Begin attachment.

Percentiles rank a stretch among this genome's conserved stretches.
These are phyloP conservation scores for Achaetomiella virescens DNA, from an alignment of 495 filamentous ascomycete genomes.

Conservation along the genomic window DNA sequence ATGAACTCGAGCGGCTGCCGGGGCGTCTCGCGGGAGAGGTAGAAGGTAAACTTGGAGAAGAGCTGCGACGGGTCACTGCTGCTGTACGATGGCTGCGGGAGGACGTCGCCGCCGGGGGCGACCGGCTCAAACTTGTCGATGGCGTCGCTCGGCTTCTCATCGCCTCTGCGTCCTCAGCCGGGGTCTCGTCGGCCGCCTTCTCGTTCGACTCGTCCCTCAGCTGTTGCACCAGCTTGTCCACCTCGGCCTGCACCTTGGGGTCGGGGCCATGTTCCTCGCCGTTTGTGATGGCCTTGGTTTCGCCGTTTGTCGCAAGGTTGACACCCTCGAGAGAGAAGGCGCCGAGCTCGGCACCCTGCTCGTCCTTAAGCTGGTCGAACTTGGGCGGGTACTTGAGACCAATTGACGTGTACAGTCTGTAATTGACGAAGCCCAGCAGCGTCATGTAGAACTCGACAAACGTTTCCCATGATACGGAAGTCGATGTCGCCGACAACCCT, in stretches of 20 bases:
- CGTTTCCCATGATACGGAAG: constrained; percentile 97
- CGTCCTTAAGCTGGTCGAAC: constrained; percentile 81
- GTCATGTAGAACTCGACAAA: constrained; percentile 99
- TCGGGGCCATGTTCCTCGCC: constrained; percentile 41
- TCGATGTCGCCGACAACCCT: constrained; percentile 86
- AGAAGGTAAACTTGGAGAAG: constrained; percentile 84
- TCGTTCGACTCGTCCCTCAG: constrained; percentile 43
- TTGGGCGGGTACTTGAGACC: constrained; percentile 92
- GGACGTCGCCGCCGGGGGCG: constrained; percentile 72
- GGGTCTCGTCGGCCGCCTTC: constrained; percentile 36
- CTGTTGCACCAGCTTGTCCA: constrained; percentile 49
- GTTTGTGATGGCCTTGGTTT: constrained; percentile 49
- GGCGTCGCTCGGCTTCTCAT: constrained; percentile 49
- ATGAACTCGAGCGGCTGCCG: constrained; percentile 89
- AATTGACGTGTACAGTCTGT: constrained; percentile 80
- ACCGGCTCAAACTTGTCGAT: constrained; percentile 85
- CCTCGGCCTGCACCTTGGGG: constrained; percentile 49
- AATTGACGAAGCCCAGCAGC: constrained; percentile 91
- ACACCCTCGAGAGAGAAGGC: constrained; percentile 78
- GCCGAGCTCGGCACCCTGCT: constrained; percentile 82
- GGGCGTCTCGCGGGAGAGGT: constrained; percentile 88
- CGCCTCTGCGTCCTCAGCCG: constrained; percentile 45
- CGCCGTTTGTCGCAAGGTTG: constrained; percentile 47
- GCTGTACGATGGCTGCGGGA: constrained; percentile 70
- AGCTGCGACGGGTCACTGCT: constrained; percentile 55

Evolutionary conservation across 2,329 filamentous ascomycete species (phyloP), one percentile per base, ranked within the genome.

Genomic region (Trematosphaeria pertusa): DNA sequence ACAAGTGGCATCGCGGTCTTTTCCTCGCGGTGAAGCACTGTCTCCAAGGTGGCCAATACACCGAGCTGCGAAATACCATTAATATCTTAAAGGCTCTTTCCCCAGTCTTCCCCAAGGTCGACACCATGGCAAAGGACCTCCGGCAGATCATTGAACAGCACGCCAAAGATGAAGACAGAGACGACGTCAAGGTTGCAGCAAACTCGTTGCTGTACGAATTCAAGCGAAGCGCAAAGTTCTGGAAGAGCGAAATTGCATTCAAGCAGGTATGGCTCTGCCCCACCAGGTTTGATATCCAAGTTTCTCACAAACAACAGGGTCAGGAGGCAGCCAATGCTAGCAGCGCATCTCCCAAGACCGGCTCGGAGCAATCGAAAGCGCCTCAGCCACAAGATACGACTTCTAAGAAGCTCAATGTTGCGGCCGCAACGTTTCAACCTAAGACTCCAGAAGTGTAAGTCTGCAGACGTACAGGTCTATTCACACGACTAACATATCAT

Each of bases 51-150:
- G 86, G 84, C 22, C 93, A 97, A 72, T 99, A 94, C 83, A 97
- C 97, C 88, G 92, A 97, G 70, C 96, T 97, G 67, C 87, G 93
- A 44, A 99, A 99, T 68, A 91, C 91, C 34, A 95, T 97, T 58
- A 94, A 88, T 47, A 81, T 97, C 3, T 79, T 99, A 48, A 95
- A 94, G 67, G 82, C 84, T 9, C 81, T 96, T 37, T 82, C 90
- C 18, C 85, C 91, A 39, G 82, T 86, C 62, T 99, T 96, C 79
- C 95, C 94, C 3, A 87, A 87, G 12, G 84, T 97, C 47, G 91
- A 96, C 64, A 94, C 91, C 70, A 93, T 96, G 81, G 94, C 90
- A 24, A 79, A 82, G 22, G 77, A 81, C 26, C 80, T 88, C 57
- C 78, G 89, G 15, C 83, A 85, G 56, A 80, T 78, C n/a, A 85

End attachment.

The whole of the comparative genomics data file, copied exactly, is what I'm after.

Percentiles rank a stretch among this genome's conserved stretches.
These are phyloP conservation scores for Achaetomiella virescens DNA, from an alignment of 495 filamentous ascomycete genomes.

Conservation along the genomic window DNA sequence ATGAACTCGAGCGGCTGCCGGGGCGTCTCGCGGGAGAGGTAGAAGGTAAACTTGGAGAAGAGCTGCGACGGGTCACTGCTGCTGTACGATGGCTGCGGGAGGACGTCGCCGCCGGGGGCGACCGGCTCAAACTTGTCGATGGCGTCGCTCGGCTTCTCATCGCCTCTGCGTCCTCAGCCGGGGTCTCGTCGGCCGCCTTCTCGTTCGACTCGTCCCTCAGCTGTTGCACCAGCTTGTCCACCTCGGCCTGCACCTTGGGGTCGGGGCCATGTTCCTCGCCGTTTGTGATGGCCTTGGTTTCGCCGTTTGTCGCAAGGTTGACACCCTCGAGAGAGAAGGCGCCGAGCTCGGCACCCTGCTCGTCCTTAAGCTGGTCGAACTTGGGCGGGTACTTGAGACCAATTGACGTGTACAGTCTGTAATTGACGAAGCCCAGCAGCGTCATGTAGAACTCGACAAACGTTTCCCATGATACGGAAGTCGATGTCGCCGACAACCCT, in stretches of 20 bases:
- CGTTTCCCATGATACGGAAG: constrained; percentile 97
- CGTCCTTAAGCTGGTCGAAC: constrained; percentile 81
- GTCATGTAGAACTCGACAAA: constrained; percentile 99
- TCGGGGCCATGTTCCTCGCC: constrained; percentile 41
- TCGATGTCGCCGACAACCCT: constrained; percentile 86
- AGAAGGTAAACTTGGAGAAG: constrained; percentile 84
- TCGTTCGACTCGTCCCTCAG: constrained; percentile 43
- TTGGGCGGGTACTTGAGACC: constrained; percentile 92
- GGACGTCGCCGCCGGGGGCG: constrained; percentile 72
- GGGTCTCGTCGGCCGCCTTC: constrained; percentile 36
- CTGTTGCACCAGCTTGTCCA: constrained; percentile 49
- GTTTGTGATGGCCTTGGTTT: constrained; percentile 49
- GGCGTCGCTCGGCTTCTCAT: constrained; percentile 49
- ATGAACTCGAGCGGCTGCCG: constrained; percentile 89
- AATTGACGTGTACAGTCTGT: constrained; percentile 80
- ACCGGCTCAAACTTGTCGAT: constrained; percentile 85
- CCTCGGCCTGCACCTTGGGG: constrained; percentile 49
- AATTGACGAAGCCCAGCAGC: constrained; percentile 91
- ACACCCTCGAGAGAGAAGGC: constrained; percentile 78
- GCCGAGCTCGGCACCCTGCT: constrained; percentile 82
- GGGCGTCTCGCGGGAGAGGT: constrained; percentile 88
- CGCCTCTGCGTCCTCAGCCG: constrained; percentile 45
- CGCCGTTTGTCGCAAGGTTG: constrained; percentile 47
- GCTGTACGATGGCTGCGGGA: constrained; percentile 70
- AGCTGCGACGGGTCACTGCT: constrained; percentile 55

Evolutionary conservation across 2,329 filamentous ascomycete species (phyloP), one percentile per base, ranked within the genome.

Genomic region (Trematosphaeria pertusa): DNA sequence ACAAGTGGCATCGCGGTCTTTTCCTCGCGGTGAAGCACTGTCTCCAAGGTGGCCAATACACCGAGCTGCGAAATACCATTAATATCTTAAAGGCTCTTTCCCCAGTCTTCCCCAAGGTCGACACCATGGCAAAGGACCTCCGGCAGATCATTGAACAGCACGCCAAAGATGAAGACAGAGACGACGTCAAGGTTGCAGCAAACTCGTTGCTGTACGAATTCAAGCGAAGCGCAAAGTTCTGGAAGAGCGAAATTGCATTCAAGCAGGTATGGCTCTGCCCCACCAGGTTTGATATCCAAGTTTCTCACAAACAACAGGGTCAGGAGGCAGCCAATGCTAGCAGCGCATCTCCCAAGACCGGCTCGGAGCAATCGAAAGCGCCTCAGCCACAAGATACGACTTCTAAGAAGCTCAATGTTGCGGCCGCAACGTTTCAACCTAAGACTCCAGAAGTGTAAGTCTGCAGACGTACAGGTCTATTCACACGACTAACATATCAT

Each of bases 51-150:
- G 86, G 84, C 22, C 93, A 97, A 72, T 99, A 94, C 83, A 97
- C 97, C 88, G 92, A 97, G 70, C 96, T 97, G 67, C 87, G 93
- A 44, A 99, A 99, T 68, A 91, C 91, C 34, A 95, T 97, T 58
- A 94, A 88, T 47, A 81, T 97, C 3, T 79, T 99, A 48, A 95
- A 94, G 67, G 82, C 84, T 9, C 81, T 96, T 37, T 82, C 90
- C 18, C 85, C 91, A 39, G 82, T 86, C 62, T 99, T 96, C 79
- C 95, C 94, C 3, A 87, A 87, G 12, G 84, T 97, C 47, G 91
- A 96, C 64, A 94, C 91, C 70, A 93, T 96, G 81, G 94, C 90
- A 24, A 79, A 82, G 22, G 77, A 81, C 26, C 80, T 88, C 57
- C 78, G 89, G 15, C 83, A 85, G 56, A 80, T 78, C n/a, A 85